Multiton again, in Python

May 18, 2008 – 1:33 am

I have introduced Multiton in one of my previous blog post. Multiton is just like Singleton, except that there will be multiple instance when the init parameters are different. One example is the Lisp symbol:

  • Different symbol object for different symbol name.
  • Identical symbol object for identical symbol name.

The last time I was implementing a Multiton is when I wrote my Scheme interpreter in Ruby. It is fairly easy in Ruby, I wrote a Multiton module, just include that module, your class becomes a Multiton.

But now (when doing Schemepy) I have to do the same thing again in Python. In Ruby the relationship between instance and its class, class and its class (class’s class) is identical. However, there are metaclass in Python, I’m some what confusing about that currently. I know both __init__ and __new__ is not enough for such a task. But I don’t know how to deal with metaclass.

After discussing this with Mike after today’s salon, he gave me a sample code (for Singleton):

class MyAtt(type):
    def __call__(self, *args, **kwargs):
        if self.inst != None:
            return self.inst
        obj = type.__call__(self, *args)
        for name in kwargs:
            setattr(obj, name, kwargs[name])
        self.inst = obj
        return obj
class Car(object):
    __metaclass__ = MyAtt
    inst = None
c = Car()
b = Car()
print id(b), id(c)

Then I understood immediately! That’s exactly what I was looking for! :D So I write the Symbol Multiton:

import weakref
class Symbol(object):
    class _Meta(type):
        def __call__(cls, name):
            if cls.symbols.has_key(name):
                return cls.symbols[name]
            sym = type.__call__(cls, name)
            cls.symbols[name] = sym
            return sym
    __metaclass__ = _Meta
    symbols = weakref.WeakValueDictionary({})
    def __init__(self, name):
        self._name = name
    def __eq__(self, other):
        return self is other
    def get_name(self):
        return self._name
    def set_name(self):
        raise AttributeError("Can't modify name of a symbol.")
    name = property(get_name, set_name)
if __name__ == '__main__':
    sym1 = Symbol("foo")
    sym2 = Symbol("foo")
    assert sym1 == sym2
    assert sym1 is sym2

As the Ruby Multiton module, I can make the metaclass a generic one. Though still not so flexible as Ruby (you can’t have multiple metaclass), it’s still awesome! It seems I’m starting to change my altitude to Python. :)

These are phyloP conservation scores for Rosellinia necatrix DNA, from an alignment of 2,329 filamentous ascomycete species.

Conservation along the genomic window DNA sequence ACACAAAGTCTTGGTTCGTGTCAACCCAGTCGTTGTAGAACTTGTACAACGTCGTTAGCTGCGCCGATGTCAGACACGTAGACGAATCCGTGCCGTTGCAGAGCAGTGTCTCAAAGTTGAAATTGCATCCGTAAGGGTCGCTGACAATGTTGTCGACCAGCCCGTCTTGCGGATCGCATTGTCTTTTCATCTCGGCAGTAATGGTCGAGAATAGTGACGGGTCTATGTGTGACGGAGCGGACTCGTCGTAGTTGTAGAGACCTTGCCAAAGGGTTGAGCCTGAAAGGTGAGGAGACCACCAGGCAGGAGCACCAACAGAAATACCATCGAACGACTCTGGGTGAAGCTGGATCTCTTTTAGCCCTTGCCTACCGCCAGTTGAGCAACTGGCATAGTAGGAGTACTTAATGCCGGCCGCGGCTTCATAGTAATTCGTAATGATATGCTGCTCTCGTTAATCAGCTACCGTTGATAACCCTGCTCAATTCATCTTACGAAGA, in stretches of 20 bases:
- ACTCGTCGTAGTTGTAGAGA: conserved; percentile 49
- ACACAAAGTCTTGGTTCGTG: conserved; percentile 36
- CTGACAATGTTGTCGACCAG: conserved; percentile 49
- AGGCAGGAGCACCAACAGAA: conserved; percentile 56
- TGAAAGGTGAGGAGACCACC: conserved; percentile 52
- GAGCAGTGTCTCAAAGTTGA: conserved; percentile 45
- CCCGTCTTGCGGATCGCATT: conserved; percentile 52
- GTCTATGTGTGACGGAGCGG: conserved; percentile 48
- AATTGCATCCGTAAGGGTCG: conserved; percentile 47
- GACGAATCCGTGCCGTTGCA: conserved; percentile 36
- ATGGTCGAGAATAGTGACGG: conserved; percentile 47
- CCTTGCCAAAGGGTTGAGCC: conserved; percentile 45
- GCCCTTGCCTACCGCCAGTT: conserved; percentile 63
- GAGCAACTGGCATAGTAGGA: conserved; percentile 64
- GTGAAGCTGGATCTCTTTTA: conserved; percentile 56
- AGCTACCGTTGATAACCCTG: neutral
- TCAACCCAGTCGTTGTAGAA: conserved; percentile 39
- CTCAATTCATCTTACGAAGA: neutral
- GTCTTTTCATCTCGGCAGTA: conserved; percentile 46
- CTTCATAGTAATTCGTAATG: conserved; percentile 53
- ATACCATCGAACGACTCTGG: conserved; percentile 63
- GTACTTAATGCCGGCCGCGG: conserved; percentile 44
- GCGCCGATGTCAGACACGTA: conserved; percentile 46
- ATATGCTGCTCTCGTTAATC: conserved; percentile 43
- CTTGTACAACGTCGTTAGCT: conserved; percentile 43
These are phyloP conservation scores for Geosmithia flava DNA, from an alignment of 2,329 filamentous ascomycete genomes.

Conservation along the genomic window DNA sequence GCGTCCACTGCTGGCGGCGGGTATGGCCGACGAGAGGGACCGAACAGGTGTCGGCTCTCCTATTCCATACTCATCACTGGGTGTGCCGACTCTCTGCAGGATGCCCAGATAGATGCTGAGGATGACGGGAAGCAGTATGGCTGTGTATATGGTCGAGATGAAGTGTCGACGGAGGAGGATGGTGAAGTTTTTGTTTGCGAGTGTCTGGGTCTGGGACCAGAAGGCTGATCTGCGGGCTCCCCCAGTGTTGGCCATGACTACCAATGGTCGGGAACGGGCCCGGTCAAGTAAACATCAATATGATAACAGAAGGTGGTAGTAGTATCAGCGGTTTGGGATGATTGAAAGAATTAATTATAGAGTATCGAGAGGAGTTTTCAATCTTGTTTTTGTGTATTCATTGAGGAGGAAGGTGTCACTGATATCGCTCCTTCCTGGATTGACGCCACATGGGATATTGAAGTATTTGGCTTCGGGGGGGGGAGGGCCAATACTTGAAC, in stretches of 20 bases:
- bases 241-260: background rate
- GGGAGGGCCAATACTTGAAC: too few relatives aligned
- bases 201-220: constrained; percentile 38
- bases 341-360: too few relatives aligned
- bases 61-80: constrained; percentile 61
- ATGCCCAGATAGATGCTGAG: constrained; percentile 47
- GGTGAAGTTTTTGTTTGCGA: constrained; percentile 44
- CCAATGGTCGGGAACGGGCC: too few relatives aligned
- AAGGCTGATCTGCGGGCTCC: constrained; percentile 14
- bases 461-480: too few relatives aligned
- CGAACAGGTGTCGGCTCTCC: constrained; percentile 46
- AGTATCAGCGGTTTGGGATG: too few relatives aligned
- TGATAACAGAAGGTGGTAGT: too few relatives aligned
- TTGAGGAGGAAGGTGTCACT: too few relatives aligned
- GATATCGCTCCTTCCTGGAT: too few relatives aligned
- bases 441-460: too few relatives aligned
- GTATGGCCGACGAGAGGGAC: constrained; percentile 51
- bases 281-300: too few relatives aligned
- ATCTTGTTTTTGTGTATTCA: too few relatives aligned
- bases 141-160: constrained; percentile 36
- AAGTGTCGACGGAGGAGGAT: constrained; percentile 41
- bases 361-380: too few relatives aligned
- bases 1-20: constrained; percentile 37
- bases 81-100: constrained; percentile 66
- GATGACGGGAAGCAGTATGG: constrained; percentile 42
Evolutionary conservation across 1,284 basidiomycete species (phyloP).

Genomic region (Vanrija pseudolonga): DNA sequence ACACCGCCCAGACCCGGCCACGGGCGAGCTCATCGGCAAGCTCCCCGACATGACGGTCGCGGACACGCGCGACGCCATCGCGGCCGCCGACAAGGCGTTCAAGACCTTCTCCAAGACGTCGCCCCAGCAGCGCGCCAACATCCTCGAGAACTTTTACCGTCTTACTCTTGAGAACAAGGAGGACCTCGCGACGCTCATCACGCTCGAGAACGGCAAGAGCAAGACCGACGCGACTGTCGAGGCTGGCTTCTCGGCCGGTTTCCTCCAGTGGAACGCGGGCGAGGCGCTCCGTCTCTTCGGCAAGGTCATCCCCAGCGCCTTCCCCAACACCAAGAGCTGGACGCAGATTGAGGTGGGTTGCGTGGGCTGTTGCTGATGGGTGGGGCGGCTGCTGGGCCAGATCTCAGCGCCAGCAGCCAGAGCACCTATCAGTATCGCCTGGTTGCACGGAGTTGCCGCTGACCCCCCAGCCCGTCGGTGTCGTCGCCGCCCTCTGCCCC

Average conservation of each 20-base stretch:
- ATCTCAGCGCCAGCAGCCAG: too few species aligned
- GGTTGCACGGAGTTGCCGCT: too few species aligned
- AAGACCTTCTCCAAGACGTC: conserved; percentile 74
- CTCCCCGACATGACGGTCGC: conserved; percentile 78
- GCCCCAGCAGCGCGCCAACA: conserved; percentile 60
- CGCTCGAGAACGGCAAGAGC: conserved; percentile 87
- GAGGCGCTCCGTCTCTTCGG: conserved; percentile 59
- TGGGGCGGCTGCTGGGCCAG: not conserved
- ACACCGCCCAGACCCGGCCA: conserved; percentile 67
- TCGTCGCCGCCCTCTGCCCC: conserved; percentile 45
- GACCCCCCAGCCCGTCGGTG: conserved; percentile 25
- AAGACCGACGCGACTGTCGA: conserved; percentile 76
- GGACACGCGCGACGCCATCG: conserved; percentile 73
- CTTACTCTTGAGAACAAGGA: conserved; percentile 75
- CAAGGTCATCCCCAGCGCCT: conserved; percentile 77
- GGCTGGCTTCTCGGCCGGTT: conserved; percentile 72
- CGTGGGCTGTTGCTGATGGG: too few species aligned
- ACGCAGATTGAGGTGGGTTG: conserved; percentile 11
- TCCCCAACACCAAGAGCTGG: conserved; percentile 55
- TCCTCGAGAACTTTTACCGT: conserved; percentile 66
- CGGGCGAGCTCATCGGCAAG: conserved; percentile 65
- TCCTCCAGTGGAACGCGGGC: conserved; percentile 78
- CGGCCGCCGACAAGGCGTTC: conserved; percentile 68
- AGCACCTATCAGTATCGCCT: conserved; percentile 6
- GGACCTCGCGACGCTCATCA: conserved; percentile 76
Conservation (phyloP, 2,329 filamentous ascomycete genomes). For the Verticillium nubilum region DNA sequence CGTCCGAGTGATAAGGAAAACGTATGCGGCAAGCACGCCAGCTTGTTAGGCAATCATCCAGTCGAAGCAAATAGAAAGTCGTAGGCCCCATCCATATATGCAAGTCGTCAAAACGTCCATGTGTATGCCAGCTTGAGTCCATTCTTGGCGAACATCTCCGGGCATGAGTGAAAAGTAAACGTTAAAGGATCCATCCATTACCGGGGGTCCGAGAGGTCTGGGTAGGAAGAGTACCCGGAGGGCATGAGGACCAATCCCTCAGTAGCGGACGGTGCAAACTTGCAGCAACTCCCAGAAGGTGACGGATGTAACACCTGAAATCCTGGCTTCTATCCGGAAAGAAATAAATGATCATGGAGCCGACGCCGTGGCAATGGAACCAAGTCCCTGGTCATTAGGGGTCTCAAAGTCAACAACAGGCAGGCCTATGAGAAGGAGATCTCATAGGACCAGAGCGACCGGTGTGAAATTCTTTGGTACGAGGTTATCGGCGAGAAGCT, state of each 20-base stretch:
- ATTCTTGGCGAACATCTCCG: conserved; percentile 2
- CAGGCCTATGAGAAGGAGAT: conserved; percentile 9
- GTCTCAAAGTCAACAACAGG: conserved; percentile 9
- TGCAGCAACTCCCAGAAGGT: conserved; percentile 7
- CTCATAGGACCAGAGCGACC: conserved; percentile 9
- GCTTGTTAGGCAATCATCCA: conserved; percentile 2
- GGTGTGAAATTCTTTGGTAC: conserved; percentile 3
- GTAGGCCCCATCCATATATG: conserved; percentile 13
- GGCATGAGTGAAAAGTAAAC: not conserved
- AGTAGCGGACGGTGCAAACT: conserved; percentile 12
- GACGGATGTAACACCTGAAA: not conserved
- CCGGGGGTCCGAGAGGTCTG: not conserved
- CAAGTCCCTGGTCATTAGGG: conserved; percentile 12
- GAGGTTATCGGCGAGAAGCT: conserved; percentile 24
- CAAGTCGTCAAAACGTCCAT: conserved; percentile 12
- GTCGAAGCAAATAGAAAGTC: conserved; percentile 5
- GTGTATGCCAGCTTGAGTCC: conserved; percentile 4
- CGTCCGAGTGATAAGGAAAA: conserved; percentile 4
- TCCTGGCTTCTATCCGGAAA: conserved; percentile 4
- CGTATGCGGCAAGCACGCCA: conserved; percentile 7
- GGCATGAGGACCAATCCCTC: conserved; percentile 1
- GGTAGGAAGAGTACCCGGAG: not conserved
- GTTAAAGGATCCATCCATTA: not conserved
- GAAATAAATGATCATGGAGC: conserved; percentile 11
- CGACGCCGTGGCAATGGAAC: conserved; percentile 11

1. 2 Responses to “Multiton again, in Python”

  2. While this is fairly ingenious, this it not the standard way of doing this. First, let me explain the difference between __new__ and __init__.

    __new__ method is called before the any memory or structure has been allocated for the object. It is the job of this method to create the object.

    __init__ method is called after the object has been created and is in charge of initializing the object.

    By overriding __new__ you can create singletons/multitons/or anything in between. Have a look at the following file for a number of uses of the __new__ method. The Game class acts very much like your multiton class.

    What you have to be careful of, is that __init__ gets call even when you return an existing object from __new__. Generally people only have a __new__ or an __init__ method.

    Btw You can have multiple metaclasses, you just need to do it in two steps.

    class A(object):
    class B(object):
    class AB(A, B):
    class C:
        This class has both A and B as it's metaclasses!
        __metaclass__ = AB

    While Python is less flexible then ruby, it’s generally less flexible for good reasons. The above multiple metaclasses case makes it clear which methods will be called (as it follows the standard multiple inheritance flow).
    If you read the Zen of Python you will see why.

    BTW @staticmethod and @classmethod are both metaclass programing too.

    By Mithro on May 18, 2008

  3. @Mithro,

    I see. So this is enough for the multiton:

        def __new__(cls, name):
                return cls.symbols[name]
            except KeyError:
                sym = object.__new__(cls)
                sym._name = name
                cls.symbols[name] = sym
                return sym

    Unless we should ensure __init__ will be called each time. :)

    By pluskid on May 21, 2008

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